As some of you know, iodine is my latest investigative lead on the nutrition front. I’ve been supplementing with iodine in an effort in an effort to flush unhealthy halogens (fluorine and bromine) from my body. I knew iodine would be an important element for me because of my history with fluoroderma.
After a few weeks on the supplement, I took a break to give my body a chance to recover from the persistent bloating caused by the iodine. Bloating is a common side effect because of all the toxic halogens released back into the system on their way to being eliminated from the body. When I resumed taking the iodine supplement, this time I researched nutritional supplements that support iodine therapy and added those to my diet (including vitamin C, vitamin B, and minerals). The added nutrients help the body absorb iodine and detoxify fluoride, bromine, and heavy metals released into circulation.
The nutritional support must have helped because I did not experience any bloating during my second round of iodine supplementation. But after three weeks, I started to develop cystic outbreaks on my chin, neck, and forehead. It was an all-too-familiar occurrence. The outbreaks were eerily similar to what I experience when I ingest fluoride –deep welts concentrated down the side of my chin, neck, and around my temples. I even had one on the back of my neck where I haven’t had problems since I was originally diagnosed with fluoroderma.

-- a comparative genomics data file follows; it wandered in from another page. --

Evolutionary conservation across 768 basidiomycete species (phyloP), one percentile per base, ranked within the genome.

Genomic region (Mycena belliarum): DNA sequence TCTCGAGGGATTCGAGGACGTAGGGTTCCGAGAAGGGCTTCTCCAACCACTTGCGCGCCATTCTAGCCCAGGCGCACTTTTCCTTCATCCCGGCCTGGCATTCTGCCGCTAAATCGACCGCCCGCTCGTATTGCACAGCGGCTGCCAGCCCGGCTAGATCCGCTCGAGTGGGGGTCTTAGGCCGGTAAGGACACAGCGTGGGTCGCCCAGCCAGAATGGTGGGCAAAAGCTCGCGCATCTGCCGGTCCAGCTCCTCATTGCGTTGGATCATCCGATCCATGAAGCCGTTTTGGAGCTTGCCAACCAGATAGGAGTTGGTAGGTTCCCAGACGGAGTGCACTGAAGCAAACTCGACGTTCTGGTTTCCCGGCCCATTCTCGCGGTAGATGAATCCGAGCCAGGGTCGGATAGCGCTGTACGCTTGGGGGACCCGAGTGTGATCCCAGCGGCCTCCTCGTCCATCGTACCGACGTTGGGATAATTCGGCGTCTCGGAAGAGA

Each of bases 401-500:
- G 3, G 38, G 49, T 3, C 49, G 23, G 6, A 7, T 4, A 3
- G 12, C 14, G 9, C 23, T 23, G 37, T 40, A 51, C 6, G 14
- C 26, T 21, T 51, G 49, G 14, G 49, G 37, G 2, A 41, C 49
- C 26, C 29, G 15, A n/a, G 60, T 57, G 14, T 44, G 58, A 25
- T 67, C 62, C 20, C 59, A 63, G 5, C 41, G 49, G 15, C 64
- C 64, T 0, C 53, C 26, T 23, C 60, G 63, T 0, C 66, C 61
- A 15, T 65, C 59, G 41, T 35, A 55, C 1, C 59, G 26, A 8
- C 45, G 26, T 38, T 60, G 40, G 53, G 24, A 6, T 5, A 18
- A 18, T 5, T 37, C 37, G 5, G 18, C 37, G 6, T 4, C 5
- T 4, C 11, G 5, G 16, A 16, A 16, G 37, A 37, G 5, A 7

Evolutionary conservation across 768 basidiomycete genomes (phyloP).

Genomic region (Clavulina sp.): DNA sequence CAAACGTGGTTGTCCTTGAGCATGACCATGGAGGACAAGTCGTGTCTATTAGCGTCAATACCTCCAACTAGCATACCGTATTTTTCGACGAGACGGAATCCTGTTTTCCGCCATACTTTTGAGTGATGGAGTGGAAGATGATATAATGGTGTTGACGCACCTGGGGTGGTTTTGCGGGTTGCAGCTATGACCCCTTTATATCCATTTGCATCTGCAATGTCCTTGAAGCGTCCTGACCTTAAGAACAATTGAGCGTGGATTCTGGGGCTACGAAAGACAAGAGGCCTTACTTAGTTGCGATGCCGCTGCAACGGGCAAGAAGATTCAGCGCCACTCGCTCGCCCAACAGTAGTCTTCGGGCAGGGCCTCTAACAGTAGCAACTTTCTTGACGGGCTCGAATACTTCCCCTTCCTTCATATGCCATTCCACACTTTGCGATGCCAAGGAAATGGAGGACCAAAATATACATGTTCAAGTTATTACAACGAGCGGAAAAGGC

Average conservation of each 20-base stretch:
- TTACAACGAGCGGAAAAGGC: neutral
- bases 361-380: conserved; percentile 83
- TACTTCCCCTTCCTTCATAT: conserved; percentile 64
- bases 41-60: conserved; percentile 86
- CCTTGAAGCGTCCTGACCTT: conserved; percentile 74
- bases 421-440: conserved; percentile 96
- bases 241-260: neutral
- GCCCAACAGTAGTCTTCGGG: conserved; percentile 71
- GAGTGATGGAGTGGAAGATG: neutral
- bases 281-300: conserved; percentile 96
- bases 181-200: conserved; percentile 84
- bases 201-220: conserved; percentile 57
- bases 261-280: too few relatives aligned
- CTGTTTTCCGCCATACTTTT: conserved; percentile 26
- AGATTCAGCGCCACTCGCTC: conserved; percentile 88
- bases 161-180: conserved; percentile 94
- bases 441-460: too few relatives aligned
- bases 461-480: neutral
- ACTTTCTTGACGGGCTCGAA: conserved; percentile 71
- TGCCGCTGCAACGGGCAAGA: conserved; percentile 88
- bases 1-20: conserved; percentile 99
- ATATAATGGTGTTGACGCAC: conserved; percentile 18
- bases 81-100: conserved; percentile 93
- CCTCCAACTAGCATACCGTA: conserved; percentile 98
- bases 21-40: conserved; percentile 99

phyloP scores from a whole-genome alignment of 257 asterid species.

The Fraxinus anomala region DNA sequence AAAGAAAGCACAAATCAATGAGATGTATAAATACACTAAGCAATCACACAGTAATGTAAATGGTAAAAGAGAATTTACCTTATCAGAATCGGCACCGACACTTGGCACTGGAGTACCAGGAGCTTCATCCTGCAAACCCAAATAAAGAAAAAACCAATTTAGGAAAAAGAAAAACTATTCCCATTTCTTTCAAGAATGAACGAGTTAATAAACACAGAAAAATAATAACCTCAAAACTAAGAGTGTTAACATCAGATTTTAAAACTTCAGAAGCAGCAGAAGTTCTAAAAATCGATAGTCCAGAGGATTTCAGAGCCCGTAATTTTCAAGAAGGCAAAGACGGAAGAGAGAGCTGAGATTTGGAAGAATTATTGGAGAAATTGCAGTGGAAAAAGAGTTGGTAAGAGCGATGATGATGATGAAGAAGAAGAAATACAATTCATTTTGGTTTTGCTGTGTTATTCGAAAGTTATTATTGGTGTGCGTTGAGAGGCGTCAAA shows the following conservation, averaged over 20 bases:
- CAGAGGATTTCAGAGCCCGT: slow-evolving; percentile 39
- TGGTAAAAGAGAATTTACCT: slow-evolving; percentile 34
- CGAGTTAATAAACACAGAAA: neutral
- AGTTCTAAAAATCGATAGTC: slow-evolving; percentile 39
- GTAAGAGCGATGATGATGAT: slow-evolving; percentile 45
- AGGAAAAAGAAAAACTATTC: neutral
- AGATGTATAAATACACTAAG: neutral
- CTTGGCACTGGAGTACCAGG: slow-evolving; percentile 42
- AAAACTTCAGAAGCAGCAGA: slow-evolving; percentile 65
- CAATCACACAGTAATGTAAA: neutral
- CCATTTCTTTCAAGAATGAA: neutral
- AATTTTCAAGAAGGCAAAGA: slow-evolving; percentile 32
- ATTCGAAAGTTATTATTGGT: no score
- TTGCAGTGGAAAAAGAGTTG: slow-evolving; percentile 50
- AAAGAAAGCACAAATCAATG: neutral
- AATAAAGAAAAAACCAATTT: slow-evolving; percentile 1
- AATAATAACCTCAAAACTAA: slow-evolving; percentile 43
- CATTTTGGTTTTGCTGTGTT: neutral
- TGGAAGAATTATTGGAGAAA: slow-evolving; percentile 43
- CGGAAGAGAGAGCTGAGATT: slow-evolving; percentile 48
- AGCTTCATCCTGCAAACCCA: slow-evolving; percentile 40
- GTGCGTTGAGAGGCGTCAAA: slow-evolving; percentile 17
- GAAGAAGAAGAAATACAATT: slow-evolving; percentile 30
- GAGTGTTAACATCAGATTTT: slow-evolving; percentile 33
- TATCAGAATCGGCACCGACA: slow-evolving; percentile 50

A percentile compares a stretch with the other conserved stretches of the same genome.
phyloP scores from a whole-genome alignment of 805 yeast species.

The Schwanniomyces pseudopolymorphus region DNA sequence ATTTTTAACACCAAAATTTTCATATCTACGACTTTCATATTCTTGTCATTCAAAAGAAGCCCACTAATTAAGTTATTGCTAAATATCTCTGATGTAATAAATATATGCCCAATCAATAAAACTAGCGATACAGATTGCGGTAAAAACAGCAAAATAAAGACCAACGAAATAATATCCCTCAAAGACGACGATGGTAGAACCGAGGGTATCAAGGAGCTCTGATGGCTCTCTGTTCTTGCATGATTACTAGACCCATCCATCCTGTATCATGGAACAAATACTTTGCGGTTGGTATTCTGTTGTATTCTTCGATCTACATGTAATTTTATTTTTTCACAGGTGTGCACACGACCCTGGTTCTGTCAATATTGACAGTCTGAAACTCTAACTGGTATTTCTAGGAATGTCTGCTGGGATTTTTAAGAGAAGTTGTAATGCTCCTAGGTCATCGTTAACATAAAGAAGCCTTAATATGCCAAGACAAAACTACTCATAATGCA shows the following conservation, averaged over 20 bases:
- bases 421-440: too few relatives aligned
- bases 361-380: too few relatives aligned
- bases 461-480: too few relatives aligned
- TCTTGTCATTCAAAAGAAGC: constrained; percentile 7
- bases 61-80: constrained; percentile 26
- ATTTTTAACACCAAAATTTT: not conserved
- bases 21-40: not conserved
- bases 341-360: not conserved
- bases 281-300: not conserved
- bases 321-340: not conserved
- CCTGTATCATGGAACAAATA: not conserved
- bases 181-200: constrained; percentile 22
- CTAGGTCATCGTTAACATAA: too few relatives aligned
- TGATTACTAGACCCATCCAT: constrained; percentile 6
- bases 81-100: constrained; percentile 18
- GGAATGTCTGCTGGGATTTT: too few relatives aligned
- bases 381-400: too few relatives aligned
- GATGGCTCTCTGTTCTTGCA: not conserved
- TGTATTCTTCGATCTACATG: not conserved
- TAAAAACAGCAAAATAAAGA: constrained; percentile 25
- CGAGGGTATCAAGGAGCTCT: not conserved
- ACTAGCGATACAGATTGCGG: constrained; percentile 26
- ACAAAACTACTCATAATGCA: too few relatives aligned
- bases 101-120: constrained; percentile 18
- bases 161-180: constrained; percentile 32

So once again, I stopped taking the iodine supplement to give my body a chance to recover. The acne went away with a few days of lymph love, to include a few steam facials, workouts on the rebounder, and long mineral soaks in the tub. But this latest outbreak has me wondering, what was THAT all about?
The medical community is not in widespread agreement when it comes to iodine supplements. I’ve read varying recommendations on how much iodine to take, what kind, and even whether or not iodine supplements are good or bad for the thyroid. In my last post on iodine therapy, one helpful reader mentioned this podcast by Dr. Datis Kharrazian who believes iodine should be avoided for hypothyroid patients.
Reading through message boards on acne, it is clear I’m not the only one who experiences iodine-induced acne. At this point, I can’t say whether or not the reaction is a negative side effect or a healthy symptom of detoxification. Since iodine is naturally occurring in the food supply, I tend to believe it is the latter. I’ve read enough research on iodine to be comfortable with the decision to go for Round 3 of iodine supplements, but I have books from both sides of the iodine debate on my reading list. My cellulite-investigating instincts tell me this is a subject worth delving into further.
P.S. — This is a subject for a later post, but I wanted to mention that I didn’t experience any cramping AT ALL this month during my menstrual cycle!
Iodine: Its Role in Health and Disease by Dr. Michael Schachter
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